Etched in stone
NAMMA MADURAI Thenkarai village and its mythological mysteries
TELLING WOES Of the past.
Sometimes, reality is stranger than fiction. But, we are forced to believe the facts and events that happened Centuries ago with unearthing of sculptures and inscriptions – either accidentally or deliberately.
There is no dearth of such historically important factors in Madurai and periphery . Thenkarai village near Sholavandan is no exception. Situated on the other bank of river Vaigai, the village has a Shiva temple – Moola Natha Swamy Temple - that was built in 946-966 A.D. during the reign of Cholan Thalai Konda Veerapandian, according to a book titled ‘Madurai Mavatta Tholliyal Kaiyedu.'
Exactly opposite to the temple, is a sculpture of man chopping his head off with a weapon. Neither the seniors nor the youth are able to recall the history and its related incidents.
According to Archaeological sources, such structures are known as ‘Navakandam Kal.' It is a form of self-sacrifice where people cut themselves into nine pieces and present to Goddess Kali.
Similar kinds of structures are found in various places in Tamil Nadu. The Kotravai Rath in the Monolithic Temple at Mahabalipuram has similar sculpture belonging to 7-8th century A.D. while Madapuram Temple in Sivaganga district also has two sculptures with inscriptions belonging to 9-10th century A.D. It is usually done for a noble cause, the archaeological sources state, adding that reasons can range from offering prayers to win a battle or protect the country from the enemies.
K. Raja of Unify Trust, who is in the process documenting less-known history, says that the Pandya Kingdom was razed by Muslim rulers. People prayed Goddess Kali to protect their country from the atrocities inflicted by Malik Kafur's army, the general of Delhi Sultan Alauddin Khilji and to put an end to the rule of Madurai Sultanate (1332-1378 A.D).
Mr. Raja says that people were so patriotic that they offered prayers to God saying they would sacrifice their lives for the sake of the country if they were allowed to live in peace. As an answer to their prayers perhaps, Vijayanagara rulers led by Kumara Kambanna in 1371 A.D. established the Hindu rule in the areas.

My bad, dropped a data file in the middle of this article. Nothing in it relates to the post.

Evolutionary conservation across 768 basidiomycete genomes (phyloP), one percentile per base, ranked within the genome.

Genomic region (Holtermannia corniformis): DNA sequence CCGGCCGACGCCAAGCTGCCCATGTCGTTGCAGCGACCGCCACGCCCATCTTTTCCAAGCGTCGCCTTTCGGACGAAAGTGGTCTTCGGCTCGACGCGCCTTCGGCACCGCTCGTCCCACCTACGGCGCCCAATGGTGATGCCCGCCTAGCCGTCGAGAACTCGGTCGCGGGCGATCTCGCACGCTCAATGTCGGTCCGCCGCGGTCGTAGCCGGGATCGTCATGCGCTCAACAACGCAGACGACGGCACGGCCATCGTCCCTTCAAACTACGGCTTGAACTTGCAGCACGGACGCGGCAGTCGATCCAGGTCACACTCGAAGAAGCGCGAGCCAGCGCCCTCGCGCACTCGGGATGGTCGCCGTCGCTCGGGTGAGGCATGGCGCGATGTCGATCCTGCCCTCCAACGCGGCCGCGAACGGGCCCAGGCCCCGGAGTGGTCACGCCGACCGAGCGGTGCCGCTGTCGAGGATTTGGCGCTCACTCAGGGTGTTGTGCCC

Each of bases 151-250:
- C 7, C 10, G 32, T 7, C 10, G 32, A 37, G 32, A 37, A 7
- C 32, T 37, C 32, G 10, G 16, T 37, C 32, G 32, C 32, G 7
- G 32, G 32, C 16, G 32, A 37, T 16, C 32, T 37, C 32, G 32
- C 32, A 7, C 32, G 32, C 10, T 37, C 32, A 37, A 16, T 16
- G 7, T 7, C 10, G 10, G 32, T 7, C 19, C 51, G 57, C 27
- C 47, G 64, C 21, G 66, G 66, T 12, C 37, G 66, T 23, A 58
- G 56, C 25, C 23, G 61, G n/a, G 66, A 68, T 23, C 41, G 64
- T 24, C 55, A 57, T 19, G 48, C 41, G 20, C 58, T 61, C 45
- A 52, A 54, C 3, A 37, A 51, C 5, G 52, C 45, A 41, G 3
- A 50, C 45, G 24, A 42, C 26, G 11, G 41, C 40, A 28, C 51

To keep their promises, youths, on the night of the new moon (aamavasaya), performed pujas. They held their long locks in their left hand and dagger (kutthuvaal) in the other, and chopped of their heads.
To commemorate the prayers and penance performed, a stone sculpture was erected in the village. Among the locals, the stone structure is known as ‘Saava Kal'. Shenbagamoorthy, a septuagenarian, claims that two decades ago he saw leaves, flowers and leftovers around the sculpture indicating that pujas were performed during nights.
Thenkarai village gains historic importance. Archaeologists have unearthed stone weapons belonging to late Stone Age and burial urns belonging to megalithic period which corresponds with Sangam period or Iron Age.
In earlier days, the village is known by many names usually based on the names of the rulers. Initially, the village was Kallur. As the feudatories ruled the area was named as Katti, it gained its name as Katti Kallur.
During the reign of early Pandya ruler Chezhiyan Sendhan, a lake ‘Sendhan lake' was dug. Henceforth, the village was known as Sendhaneri Katti Kallur. It also gained another name called Parakirama Pandiapuram when medieval Pandya King Parakraman, reigned between 1087 A.D and 1104 A.D. In 1190 A.D. Jada Varman Kulasekaran – I ruled the area and christened it as Kulasekerapuram. During the regime of Thirumalai Naicker, the village got its name – Thenkarai as it is located on the southern bank of river Vaigai.
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